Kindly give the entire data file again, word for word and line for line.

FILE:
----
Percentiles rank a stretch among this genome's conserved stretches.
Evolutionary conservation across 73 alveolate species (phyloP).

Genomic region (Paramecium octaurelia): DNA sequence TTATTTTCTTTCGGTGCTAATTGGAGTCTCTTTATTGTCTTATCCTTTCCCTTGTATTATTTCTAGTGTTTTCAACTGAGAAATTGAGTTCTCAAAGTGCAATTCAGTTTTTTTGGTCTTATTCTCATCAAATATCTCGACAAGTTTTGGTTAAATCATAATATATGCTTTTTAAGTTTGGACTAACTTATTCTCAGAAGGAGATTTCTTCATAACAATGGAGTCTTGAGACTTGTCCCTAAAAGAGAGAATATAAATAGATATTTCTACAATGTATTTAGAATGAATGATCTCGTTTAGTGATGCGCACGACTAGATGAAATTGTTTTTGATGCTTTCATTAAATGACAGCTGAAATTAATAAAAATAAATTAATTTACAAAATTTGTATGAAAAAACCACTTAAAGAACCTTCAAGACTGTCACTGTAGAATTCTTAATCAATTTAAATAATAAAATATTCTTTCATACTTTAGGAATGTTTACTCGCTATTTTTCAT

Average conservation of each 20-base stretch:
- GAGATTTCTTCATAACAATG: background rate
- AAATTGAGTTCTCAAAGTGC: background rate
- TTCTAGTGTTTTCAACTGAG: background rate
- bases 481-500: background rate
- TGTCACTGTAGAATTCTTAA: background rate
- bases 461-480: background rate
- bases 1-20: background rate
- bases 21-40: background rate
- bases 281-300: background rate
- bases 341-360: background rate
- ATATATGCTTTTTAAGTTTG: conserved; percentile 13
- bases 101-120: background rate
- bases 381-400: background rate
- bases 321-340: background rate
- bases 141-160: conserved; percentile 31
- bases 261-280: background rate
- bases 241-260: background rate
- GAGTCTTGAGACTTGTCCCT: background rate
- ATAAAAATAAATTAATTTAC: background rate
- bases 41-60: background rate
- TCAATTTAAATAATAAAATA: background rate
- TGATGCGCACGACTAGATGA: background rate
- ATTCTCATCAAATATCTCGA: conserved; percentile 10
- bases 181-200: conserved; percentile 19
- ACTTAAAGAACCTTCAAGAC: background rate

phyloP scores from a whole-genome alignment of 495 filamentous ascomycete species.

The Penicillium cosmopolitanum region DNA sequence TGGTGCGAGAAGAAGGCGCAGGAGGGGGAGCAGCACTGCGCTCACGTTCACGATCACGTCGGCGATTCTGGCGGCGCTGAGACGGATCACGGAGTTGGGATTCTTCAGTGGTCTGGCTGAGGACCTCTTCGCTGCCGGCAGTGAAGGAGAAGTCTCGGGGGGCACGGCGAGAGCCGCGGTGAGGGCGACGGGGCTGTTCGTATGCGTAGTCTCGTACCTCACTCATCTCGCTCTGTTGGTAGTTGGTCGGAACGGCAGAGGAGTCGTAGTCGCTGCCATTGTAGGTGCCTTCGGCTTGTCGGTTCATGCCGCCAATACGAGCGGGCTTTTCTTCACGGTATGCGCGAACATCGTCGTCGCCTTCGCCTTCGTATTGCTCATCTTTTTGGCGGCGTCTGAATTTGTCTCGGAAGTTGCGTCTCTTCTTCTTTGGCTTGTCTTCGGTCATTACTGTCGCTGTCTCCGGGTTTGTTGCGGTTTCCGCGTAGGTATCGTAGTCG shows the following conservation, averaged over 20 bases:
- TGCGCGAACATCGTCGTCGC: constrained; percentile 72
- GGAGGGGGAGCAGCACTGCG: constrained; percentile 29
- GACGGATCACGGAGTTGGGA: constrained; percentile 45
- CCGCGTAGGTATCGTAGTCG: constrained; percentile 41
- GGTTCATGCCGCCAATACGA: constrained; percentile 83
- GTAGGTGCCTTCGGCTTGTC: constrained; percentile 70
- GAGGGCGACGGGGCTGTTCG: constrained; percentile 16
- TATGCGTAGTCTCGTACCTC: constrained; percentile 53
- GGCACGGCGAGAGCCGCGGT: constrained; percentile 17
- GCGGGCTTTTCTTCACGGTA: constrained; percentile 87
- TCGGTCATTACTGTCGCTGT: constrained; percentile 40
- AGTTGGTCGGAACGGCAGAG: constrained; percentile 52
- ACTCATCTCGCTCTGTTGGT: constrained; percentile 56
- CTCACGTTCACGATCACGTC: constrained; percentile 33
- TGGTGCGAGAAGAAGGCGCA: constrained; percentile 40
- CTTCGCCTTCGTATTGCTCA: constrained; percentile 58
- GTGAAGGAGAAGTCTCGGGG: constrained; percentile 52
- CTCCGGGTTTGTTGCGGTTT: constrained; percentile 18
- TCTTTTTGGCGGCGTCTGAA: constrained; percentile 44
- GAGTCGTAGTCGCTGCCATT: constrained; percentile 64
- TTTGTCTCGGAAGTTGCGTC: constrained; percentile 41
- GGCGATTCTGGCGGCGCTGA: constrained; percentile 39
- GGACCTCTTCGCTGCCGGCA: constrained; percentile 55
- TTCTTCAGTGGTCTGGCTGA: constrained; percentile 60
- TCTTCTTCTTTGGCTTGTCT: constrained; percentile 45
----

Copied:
Percentiles rank a stretch among this genome's conserved stretches.
Evolutionary conservation across 73 alveolate species (phyloP).

Genomic region (Paramecium octaurelia): DNA sequence TTATTTTCTTTCGGTGCTAATTGGAGTCTCTTTATTGTCTTATCCTTTCCCTTGTATTATTTCTAGTGTTTTCAACTGAGAAATTGAGTTCTCAAAGTGCAATTCAGTTTTTTTGGTCTTATTCTCATCAAATATCTCGACAAGTTTTGGTTAAATCATAATATATGCTTTTTAAGTTTGGACTAACTTATTCTCAGAAGGAGATTTCTTCATAACAATGGAGTCTTGAGACTTGTCCCTAAAAGAGAGAATATAAATAGATATTTCTACAATGTATTTAGAATGAATGATCTCGTTTAGTGATGCGCACGACTAGATGAAATTGTTTTTGATGCTTTCATTAAATGACAGCTGAAATTAATAAAAATAAATTAATTTACAAAATTTGTATGAAAAAACCACTTAAAGAACCTTCAAGACTGTCACTGTAGAATTCTTAATCAATTTAAATAATAAAATATTCTTTCATACTTTAGGAATGTTTACTCGCTATTTTTCAT

Average conservation of each 20-base stretch:
- GAGATTTCTTCATAACAATG: background rate
- AAATTGAGTTCTCAAAGTGC: background rate
- TTCTAGTGTTTTCAACTGAG: background rate
- bases 481-500: background rate
- TGTCACTGTAGAATTCTTAA: background rate
- bases 461-480: background rate
- bases 1-20: background rate
- bases 21-40: background rate
- bases 281-300: background rate
- bases 341-360: background rate
- ATATATGCTTTTTAAGTTTG: conserved; percentile 13
- bases 101-120: background rate
- bases 381-400: background rate
- bases 321-340: background rate
- bases 141-160: conserved; percentile 31
- bases 261-280: background rate
- bases 241-260: background rate
- GAGTCTTGAGACTTGTCCCT: background rate
- ATAAAAATAAATTAATTTAC: background rate
- bases 41-60: background rate
- TCAATTTAAATAATAAAATA: background rate
- TGATGCGCACGACTAGATGA: background rate
- ATTCTCATCAAATATCTCGA: conserved; percentile 10
- bases 181-200: conserved; percentile 19
- ACTTAAAGAACCTTCAAGAC: background rate

phyloP scores from a whole-genome alignment of 495 filamentous ascomycete species.

The Penicillium cosmopolitanum region DNA sequence TGGTGCGAGAAGAAGGCGCAGGAGGGGGAGCAGCACTGCGCTCACGTTCACGATCACGTCGGCGATTCTGGCGGCGCTGAGACGGATCACGGAGTTGGGATTCTTCAGTGGTCTGGCTGAGGACCTCTTCGCTGCCGGCAGTGAAGGAGAAGTCTCGGGGGGCACGGCGAGAGCCGCGGTGAGGGCGACGGGGCTGTTCGTATGCGTAGTCTCGTACCTCACTCATCTCGCTCTGTTGGTAGTTGGTCGGAACGGCAGAGGAGTCGTAGTCGCTGCCATTGTAGGTGCCTTCGGCTTGTCGGTTCATGCCGCCAATACGAGCGGGCTTTTCTTCACGGTATGCGCGAACATCGTCGTCGCCTTCGCCTTCGTATTGCTCATCTTTTTGGCGGCGTCTGAATTTGTCTCGGAAGTTGCGTCTCTTCTTCTTTGGCTTGTCTTCGGTCATTACTGTCGCTGTCTCCGGGTTTGTTGCGGTTTCCGCGTAGGTATCGTAGTCG shows the following conservation, averaged over 20 bases:
- TGCGCGAACATCGTCGTCGC: constrained; percentile 72
- GGAGGGGGAGCAGCACTGCG: constrained; percentile 29
- GACGGATCACGGAGTTGGGA: constrained; percentile 45
- CCGCGTAGGTATCGTAGTCG: constrained; percentile 41
- GGTTCATGCCGCCAATACGA: constrained; percentile 83
- GTAGGTGCCTTCGGCTTGTC: constrained; percentile 70
- GAGGGCGACGGGGCTGTTCG: constrained; percentile 16
- TATGCGTAGTCTCGTACCTC: constrained; percentile 53
- GGCACGGCGAGAGCCGCGGT: constrained; percentile 17
- GCGGGCTTTTCTTCACGGTA: constrained; percentile 87
- TCGGTCATTACTGTCGCTGT: constrained; percentile 40
- AGTTGGTCGGAACGGCAGAG: constrained; percentile 52
- ACTCATCTCGCTCTGTTGGT: constrained; percentile 56
- CTCACGTTCACGATCACGTC: constrained; percentile 33
- TGGTGCGAGAAGAAGGCGCA: constrained; percentile 40
- CTTCGCCTTCGTATTGCTCA: constrained; percentile 58
- GTGAAGGAGAAGTCTCGGGG: constrained; percentile 52
- CTCCGGGTTTGTTGCGGTTT: constrained; percentile 18
- TCTTTTTGGCGGCGTCTGAA: constrained; percentile 44
- GAGTCGTAGTCGCTGCCATT: constrained; percentile 64
- TTTGTCTCGGAAGTTGCGTC: constrained; percentile 41
- GGCGATTCTGGCGGCGCTGA: constrained; percentile 39
- GGACCTCTTCGCTGCCGGCA: constrained; percentile 55
- TTCTTCAGTGGTCTGGCTGA: constrained; percentile 60
- TCTTCTTCTTTGGCTTGTCT: constrained; percentile 45